The Reformation was arm-in-arm with the Renaissance, and the world was turning upside down. Erasmus "laid the egg that hatched the Reformation," but he feared to be part of it. Luther did not have that fear. He nailed his Ninety-Five Theses to his church door and the Reformation began. Zwingli, Calvin, and others joined in the world-changing battle, but popes and monks fought back hard. The printing press was discovered, and the new ideas stampeded throughout Europe, including the Radical Reformation with Hubmaier, the Swiss Brethren, and others. The Anabaptists produced Menno Simons, who tried to keep the churches pure and true by supporting the ban. In a few decades, the new spirit would give rise to the Great Missionary Movement, began by William Carey, who could hardly believe the resistance his fellow Baptist preachers were showing to his proposal of sending missionaries. His sermon was powerful and to the point: "Attempt great things for God; expect great things from God." Then there were the great revival movements. Jonathan Edwards preaching "Sinners in the hands of an angry God." John Wesley organizing thousands of ordinary people into extraordinary groups. Isaac Watts bringing new spirit into worship by hymns which used the tunes of his time. Roger Williams fighting for religious freedom. Parham and Seymour founding Pentecostalism. The needs of the poor and needy were given new attention. The Booths founded the Salvation Army. Robert Raikes reformed prisons and started the Sunday School Movement. Rauschenbusch combated the evils of the Industrial Revolution with the Social Gospel. How much has Christianity changed since Jesus' day? How much do the churches reflect and proclaim the truths Jesus actually lived and taught? Which Church is closest to the truths of the New Testament? Can Jesus' true teachings be reclaimed? The lives of one hundred men and women who most influenced Christianity give answers, forty of their stories told in this volume. Their stories are arranged chronologically so the changes can be traced through the centuries.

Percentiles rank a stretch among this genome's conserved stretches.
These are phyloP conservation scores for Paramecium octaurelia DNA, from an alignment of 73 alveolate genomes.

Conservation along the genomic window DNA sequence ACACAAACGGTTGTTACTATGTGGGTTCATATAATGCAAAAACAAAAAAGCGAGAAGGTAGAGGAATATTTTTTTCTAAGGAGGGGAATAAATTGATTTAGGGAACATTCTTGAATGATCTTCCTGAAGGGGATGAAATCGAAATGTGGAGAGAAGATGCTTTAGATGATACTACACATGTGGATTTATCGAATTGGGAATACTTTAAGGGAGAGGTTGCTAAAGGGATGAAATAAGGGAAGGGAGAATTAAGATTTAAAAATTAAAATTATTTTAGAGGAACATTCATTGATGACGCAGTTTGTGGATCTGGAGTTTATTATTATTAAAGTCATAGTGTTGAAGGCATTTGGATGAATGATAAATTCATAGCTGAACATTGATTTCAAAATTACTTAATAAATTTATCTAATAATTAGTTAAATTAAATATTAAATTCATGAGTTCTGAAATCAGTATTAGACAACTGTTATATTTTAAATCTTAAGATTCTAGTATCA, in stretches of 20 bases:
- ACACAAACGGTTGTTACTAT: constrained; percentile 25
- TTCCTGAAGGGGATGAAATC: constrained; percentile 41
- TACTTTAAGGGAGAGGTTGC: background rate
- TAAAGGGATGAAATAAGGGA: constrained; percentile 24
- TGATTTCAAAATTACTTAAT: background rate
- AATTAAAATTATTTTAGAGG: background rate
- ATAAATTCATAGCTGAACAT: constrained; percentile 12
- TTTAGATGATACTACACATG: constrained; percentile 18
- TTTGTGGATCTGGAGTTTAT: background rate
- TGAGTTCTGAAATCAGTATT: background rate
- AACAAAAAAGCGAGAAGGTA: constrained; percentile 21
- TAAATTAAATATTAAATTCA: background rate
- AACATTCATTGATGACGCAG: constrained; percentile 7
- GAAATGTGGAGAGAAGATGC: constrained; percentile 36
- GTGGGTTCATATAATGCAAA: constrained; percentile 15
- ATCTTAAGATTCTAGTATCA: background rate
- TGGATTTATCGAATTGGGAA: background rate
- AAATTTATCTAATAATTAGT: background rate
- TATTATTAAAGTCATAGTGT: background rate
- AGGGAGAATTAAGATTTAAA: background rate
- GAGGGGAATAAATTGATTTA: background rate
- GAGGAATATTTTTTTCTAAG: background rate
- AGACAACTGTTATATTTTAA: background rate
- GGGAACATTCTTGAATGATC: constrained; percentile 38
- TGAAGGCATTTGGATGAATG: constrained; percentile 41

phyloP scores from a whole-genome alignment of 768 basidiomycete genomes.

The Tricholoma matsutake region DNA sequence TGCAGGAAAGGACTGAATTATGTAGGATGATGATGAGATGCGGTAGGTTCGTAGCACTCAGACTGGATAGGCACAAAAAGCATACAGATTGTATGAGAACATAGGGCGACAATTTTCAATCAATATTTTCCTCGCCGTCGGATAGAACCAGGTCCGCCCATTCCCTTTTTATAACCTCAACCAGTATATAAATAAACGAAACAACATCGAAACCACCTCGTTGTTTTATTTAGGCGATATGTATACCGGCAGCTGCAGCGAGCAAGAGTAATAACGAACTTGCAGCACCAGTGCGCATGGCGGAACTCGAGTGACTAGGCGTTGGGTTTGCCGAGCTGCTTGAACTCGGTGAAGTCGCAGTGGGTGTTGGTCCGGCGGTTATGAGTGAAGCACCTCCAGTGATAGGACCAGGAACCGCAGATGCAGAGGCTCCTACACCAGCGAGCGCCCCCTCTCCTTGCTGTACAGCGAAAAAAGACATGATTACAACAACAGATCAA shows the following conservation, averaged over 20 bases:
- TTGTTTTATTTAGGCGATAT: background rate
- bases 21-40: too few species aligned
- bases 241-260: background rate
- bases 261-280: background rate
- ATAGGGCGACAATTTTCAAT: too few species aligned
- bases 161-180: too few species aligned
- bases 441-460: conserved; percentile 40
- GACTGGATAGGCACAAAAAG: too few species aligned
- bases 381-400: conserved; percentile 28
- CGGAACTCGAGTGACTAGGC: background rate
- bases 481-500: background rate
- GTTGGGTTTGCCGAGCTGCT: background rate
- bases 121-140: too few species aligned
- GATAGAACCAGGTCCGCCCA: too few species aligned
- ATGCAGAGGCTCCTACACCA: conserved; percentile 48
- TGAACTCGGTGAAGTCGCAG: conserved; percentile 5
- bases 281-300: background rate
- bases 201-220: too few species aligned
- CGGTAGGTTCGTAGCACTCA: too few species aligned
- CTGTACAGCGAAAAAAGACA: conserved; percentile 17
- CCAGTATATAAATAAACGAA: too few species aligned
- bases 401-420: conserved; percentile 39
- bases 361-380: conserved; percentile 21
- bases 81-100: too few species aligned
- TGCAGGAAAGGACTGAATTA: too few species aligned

Read alsoLes images chrétiennes : Textes historiques sur les images chrétiennes de Constantin le Grand jusqu'à la période posticonoclaste (313-900)
Les images chrétiennes sont à la mode. Les livres qui en traitent sont nombreux : études archéologiques, recherches sur l’histoire de l’art, analyses théologiques, confrontation entre différents courants d’opinion, monographies sur un auteur, etc. Des publications sur les icônes ne cessent d’apparaître, notamment des traductions de textes. Il…